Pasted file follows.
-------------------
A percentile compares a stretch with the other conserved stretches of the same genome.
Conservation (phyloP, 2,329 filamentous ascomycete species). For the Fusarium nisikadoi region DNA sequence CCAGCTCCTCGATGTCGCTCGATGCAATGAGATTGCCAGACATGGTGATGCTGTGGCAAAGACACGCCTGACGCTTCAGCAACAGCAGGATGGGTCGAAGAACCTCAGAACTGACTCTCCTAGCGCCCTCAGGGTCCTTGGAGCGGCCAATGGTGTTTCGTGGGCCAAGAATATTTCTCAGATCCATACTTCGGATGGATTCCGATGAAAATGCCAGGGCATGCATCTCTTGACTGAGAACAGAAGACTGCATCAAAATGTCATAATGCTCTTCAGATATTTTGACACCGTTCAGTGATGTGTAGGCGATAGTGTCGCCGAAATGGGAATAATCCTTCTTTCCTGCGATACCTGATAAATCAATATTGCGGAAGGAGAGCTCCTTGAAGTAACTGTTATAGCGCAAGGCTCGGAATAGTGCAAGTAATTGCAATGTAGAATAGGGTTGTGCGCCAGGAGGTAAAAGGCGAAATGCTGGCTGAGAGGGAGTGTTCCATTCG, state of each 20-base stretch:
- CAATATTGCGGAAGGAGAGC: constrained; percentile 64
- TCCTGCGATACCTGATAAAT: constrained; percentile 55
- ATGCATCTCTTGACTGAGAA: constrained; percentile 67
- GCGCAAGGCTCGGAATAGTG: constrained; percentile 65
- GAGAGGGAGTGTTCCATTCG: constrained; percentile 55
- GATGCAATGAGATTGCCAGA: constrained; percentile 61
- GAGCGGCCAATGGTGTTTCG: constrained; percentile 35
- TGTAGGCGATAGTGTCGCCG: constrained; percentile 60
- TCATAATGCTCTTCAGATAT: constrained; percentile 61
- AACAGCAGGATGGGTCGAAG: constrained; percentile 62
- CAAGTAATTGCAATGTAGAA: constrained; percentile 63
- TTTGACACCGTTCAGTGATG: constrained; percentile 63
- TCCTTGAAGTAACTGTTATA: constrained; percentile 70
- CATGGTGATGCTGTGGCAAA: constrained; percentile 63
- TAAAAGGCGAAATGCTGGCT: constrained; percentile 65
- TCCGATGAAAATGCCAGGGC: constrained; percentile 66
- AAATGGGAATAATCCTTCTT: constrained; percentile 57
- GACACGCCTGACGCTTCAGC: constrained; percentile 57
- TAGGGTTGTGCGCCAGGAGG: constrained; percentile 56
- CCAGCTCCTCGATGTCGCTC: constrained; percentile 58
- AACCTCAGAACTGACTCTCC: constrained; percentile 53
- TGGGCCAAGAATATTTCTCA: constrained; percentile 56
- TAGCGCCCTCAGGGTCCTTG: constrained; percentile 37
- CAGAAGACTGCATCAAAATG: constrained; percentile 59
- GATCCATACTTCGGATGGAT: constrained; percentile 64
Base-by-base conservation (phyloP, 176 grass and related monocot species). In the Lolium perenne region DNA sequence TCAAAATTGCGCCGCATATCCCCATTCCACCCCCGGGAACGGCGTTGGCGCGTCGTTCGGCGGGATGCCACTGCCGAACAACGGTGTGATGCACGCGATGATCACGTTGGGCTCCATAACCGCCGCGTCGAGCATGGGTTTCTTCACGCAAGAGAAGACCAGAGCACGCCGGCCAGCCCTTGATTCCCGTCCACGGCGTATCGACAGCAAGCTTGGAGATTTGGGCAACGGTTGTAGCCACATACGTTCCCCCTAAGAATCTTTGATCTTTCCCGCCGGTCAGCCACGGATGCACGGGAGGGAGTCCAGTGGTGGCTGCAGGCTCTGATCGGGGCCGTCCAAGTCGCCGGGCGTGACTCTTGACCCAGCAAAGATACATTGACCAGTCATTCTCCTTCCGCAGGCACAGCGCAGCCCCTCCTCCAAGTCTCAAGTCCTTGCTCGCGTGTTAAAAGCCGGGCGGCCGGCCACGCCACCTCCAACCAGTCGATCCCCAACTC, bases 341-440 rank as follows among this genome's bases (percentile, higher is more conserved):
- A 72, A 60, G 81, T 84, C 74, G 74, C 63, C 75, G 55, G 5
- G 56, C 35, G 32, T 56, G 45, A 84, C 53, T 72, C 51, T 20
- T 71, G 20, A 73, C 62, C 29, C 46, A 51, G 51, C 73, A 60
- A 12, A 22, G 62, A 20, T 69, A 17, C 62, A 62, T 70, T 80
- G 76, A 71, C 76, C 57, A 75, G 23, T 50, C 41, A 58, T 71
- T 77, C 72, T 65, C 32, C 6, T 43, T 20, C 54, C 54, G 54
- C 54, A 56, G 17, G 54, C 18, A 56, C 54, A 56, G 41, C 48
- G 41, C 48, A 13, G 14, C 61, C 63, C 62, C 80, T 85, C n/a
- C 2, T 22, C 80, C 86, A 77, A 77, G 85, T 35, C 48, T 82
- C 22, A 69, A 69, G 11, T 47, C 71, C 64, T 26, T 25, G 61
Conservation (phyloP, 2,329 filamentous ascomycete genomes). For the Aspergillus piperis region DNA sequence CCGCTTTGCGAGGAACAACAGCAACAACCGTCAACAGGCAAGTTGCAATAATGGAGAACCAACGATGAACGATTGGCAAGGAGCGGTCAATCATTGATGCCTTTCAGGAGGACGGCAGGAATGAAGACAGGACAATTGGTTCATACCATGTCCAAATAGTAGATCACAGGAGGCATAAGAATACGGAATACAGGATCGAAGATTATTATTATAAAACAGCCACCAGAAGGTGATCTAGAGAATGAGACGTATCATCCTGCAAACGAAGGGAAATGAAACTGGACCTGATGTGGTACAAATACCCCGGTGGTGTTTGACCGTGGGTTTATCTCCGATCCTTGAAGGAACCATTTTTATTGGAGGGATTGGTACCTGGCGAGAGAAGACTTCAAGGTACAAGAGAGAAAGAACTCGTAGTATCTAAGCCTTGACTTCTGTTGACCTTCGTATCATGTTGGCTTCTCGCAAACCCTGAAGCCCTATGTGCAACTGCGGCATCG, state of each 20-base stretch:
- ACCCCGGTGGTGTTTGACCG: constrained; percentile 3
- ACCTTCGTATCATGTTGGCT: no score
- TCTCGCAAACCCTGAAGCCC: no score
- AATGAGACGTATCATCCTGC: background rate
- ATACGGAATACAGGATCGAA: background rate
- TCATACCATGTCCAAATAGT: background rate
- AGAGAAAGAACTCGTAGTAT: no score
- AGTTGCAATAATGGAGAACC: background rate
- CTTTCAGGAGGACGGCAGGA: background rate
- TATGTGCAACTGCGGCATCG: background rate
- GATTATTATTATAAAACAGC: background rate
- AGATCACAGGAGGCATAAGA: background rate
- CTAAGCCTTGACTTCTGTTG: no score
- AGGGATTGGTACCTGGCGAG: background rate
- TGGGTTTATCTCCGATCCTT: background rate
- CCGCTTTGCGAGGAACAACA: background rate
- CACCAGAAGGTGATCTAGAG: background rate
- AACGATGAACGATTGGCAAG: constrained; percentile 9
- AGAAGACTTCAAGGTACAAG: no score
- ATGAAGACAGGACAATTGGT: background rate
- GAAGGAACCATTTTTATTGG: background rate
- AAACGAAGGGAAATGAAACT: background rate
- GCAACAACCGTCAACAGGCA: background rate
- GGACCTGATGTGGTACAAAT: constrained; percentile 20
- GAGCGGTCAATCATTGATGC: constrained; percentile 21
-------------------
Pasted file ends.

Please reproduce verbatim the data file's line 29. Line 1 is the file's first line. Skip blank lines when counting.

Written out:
- A 72, A 60, G 81, T 84, C 74, G 74, C 63, C 75, G 55, G 5